Doriani, Daniel M.,
Putting the Truth to Work
(P&R 2001), 97-116.
Ethics is the discipline that studies the moral life.
Hollinger, Dennis P.,
Choosing the Good
(Baker, 2002), 13.
If morality refers primarily to behavior and character, ethics is the discipline that tries to provide guidance and perspective in making decisions and forming character.
Ethics provides good reason for why something is moral.
Ethics is about the good (that
is what values and virtues we
should cultivate) and about the right
(that is, what our moral duties may be).
It examines alternative views of what is
good and right; it explores ways of gaining
the moral knowledge we need; it asks
why we ought to do right; and it brings
this to bear on the practical moral
problems that arouse such
thinking in the first place.
Arthur Holmes in Hollinger, Dennis P.,
Choosing the Good
(Baker, 2002), 14.
Making Moral Judgments
1) Consider the
2) Evaluate the
of the person (called the "moral actor")
3) Evaluate the
of your actions and decisions
4) Attempt to evaluate the
of the moral actor
(4 specific considerations)
(4 broad categories)
- is a sociological discipline that attempts to
describe the morals of a particular society
- refers to the discipline that produces
moral norms or rules as its end product.
- is an area of ethics that investigates the
meaning of moral language.
- is a category of ethics that focuses on the
virtues produced in individuals, not the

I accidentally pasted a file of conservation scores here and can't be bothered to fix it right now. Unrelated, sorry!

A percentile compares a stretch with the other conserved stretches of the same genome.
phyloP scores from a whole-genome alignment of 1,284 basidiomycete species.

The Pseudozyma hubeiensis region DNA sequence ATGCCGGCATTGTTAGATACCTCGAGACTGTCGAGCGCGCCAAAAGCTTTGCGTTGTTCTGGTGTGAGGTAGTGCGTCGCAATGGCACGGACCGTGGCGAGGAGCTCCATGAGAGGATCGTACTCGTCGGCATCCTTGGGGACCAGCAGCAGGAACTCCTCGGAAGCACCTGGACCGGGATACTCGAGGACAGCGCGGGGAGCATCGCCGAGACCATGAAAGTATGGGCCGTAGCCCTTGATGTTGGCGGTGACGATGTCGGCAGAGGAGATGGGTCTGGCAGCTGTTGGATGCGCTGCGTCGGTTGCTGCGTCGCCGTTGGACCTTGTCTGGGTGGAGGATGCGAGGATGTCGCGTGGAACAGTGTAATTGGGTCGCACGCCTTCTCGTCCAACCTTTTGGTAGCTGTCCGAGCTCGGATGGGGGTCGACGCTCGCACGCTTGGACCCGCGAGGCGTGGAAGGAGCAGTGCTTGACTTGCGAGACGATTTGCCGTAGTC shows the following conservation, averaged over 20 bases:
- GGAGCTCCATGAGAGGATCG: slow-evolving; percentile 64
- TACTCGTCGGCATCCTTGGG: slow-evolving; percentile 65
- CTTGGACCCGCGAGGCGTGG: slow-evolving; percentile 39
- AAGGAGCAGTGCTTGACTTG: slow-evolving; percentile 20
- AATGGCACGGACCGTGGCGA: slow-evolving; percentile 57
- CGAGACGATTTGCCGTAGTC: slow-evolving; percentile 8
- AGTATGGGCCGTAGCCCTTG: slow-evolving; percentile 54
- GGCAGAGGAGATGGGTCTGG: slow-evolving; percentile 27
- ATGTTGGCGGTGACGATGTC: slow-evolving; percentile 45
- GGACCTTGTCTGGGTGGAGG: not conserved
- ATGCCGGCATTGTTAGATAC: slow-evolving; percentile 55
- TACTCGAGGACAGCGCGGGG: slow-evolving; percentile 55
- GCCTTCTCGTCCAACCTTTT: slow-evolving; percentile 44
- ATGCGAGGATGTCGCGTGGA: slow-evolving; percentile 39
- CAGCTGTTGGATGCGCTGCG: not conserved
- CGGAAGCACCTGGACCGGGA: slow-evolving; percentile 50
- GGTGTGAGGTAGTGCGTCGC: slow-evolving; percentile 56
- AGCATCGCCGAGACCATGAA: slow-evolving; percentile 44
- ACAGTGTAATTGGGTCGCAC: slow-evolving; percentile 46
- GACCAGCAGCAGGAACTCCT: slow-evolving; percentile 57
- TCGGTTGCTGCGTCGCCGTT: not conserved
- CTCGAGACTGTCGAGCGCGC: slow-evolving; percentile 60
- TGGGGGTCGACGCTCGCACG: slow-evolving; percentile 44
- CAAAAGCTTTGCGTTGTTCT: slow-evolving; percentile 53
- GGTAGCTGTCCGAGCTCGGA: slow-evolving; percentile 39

morality of specific acts.
(also called virtue)
4 Frameworks for Ethical Decision Making
Adopted frameworks and their approaches from “A Framework for Making Ethical Decisions”; http://www.brown.edu/academics/science-and-technology-studies/framework-making-ethical-decisions. Accessed May 9, 2015.
Duty (deontological) Framework
We focus on the duties and obligations that we have in a given situation
The Duty-Based Approach
This approach argues that doing what is right is not about the consequences of our actions but about having the proper intention in performing the action.
The Fairness or Justice Approach
All free men should be treated alike, just as all slaves should be treated alike. Fairness of starting point is the principle for what is considered just.
The Divine Command Approach
This approach sees what is right as the same as what God commands.
We try to identify the character traits (either positive or negative) that might motivate us in a given situation
The Virtue Approach
This approach argues that ethical actions should be consistent with ideal human virtues.
Consequentialist (teleological) Framework